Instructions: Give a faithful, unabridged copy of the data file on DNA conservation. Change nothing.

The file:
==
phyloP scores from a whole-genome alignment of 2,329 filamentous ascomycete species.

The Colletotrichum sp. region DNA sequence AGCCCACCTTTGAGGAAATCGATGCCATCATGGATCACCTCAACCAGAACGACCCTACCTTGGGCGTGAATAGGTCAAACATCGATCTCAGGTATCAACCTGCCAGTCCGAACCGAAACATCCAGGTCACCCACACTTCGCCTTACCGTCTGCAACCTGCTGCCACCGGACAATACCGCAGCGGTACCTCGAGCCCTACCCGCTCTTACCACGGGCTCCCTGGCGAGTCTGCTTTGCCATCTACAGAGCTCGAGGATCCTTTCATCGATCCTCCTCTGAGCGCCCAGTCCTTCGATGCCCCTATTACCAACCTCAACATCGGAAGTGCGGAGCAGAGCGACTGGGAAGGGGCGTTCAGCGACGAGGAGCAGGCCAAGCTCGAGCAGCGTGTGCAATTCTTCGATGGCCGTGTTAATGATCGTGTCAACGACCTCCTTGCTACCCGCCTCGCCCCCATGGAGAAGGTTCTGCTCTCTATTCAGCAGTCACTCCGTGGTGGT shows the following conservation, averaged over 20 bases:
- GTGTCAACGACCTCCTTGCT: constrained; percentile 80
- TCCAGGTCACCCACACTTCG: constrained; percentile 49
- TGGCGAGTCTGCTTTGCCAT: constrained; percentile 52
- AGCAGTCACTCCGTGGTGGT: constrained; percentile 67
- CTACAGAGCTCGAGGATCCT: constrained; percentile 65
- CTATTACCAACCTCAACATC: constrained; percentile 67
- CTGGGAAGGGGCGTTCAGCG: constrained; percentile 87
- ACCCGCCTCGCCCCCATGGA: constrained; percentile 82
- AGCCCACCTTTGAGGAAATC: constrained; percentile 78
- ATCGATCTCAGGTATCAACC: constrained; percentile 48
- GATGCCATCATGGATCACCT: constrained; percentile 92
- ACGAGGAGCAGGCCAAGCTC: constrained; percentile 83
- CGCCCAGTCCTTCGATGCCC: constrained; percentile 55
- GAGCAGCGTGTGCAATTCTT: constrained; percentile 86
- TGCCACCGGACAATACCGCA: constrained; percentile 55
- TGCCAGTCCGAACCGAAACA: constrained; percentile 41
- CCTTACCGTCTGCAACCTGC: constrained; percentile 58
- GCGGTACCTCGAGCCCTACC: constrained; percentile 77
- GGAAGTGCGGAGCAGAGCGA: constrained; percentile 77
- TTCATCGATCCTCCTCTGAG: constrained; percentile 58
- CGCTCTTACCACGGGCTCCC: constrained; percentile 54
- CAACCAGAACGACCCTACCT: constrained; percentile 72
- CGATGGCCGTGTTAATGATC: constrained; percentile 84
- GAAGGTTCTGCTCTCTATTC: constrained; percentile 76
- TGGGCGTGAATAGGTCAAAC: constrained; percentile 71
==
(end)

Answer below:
phyloP scores from a whole-genome alignment of 2,329 filamentous ascomycete species.

The Colletotrichum sp. region DNA sequence AGCCCACCTTTGAGGAAATCGATGCCATCATGGATCACCTCAACCAGAACGACCCTACCTTGGGCGTGAATAGGTCAAACATCGATCTCAGGTATCAACCTGCCAGTCCGAACCGAAACATCCAGGTCACCCACACTTCGCCTTACCGTCTGCAACCTGCTGCCACCGGACAATACCGCAGCGGTACCTCGAGCCCTACCCGCTCTTACCACGGGCTCCCTGGCGAGTCTGCTTTGCCATCTACAGAGCTCGAGGATCCTTTCATCGATCCTCCTCTGAGCGCCCAGTCCTTCGATGCCCCTATTACCAACCTCAACATCGGAAGTGCGGAGCAGAGCGACTGGGAAGGGGCGTTCAGCGACGAGGAGCAGGCCAAGCTCGAGCAGCGTGTGCAATTCTTCGATGGCCGTGTTAATGATCGTGTCAACGACCTCCTTGCTACCCGCCTCGCCCCCATGGAGAAGGTTCTGCTCTCTATTCAGCAGTCACTCCGTGGTGGT shows the following conservation, averaged over 20 bases:
- GTGTCAACGACCTCCTTGCT: constrained; percentile 80
- TCCAGGTCACCCACACTTCG: constrained; percentile 49
- TGGCGAGTCTGCTTTGCCAT: constrained; percentile 52
- AGCAGTCACTCCGTGGTGGT: constrained; percentile 67
- CTACAGAGCTCGAGGATCCT: constrained; percentile 65
- CTATTACCAACCTCAACATC: constrained; percentile 67
- CTGGGAAGGGGCGTTCAGCG: constrained; percentile 87
- ACCCGCCTCGCCCCCATGGA: constrained; percentile 82
- AGCCCACCTTTGAGGAAATC: constrained; percentile 78
- ATCGATCTCAGGTATCAACC: constrained; percentile 48
- GATGCCATCATGGATCACCT: constrained; percentile 92
- ACGAGGAGCAGGCCAAGCTC: constrained; percentile 83
- CGCCCAGTCCTTCGATGCCC: constrained; percentile 55
- GAGCAGCGTGTGCAATTCTT: constrained; percentile 86
- TGCCACCGGACAATACCGCA: constrained; percentile 55
- TGCCAGTCCGAACCGAAACA: constrained; percentile 41
- CCTTACCGTCTGCAACCTGC: constrained; percentile 58
- GCGGTACCTCGAGCCCTACC: constrained; percentile 77
- GGAAGTGCGGAGCAGAGCGA: constrained; percentile 77
- TTCATCGATCCTCCTCTGAG: constrained; percentile 58
- CGCTCTTACCACGGGCTCCC: constrained; percentile 54
- CAACCAGAACGACCCTACCT: constrained; percentile 72
- CGATGGCCGTGTTAATGATC: constrained; percentile 84
- GAAGGTTCTGCTCTCTATTC: constrained; percentile 76
- TGGGCGTGAATAGGTCAAAC: constrained; percentile 71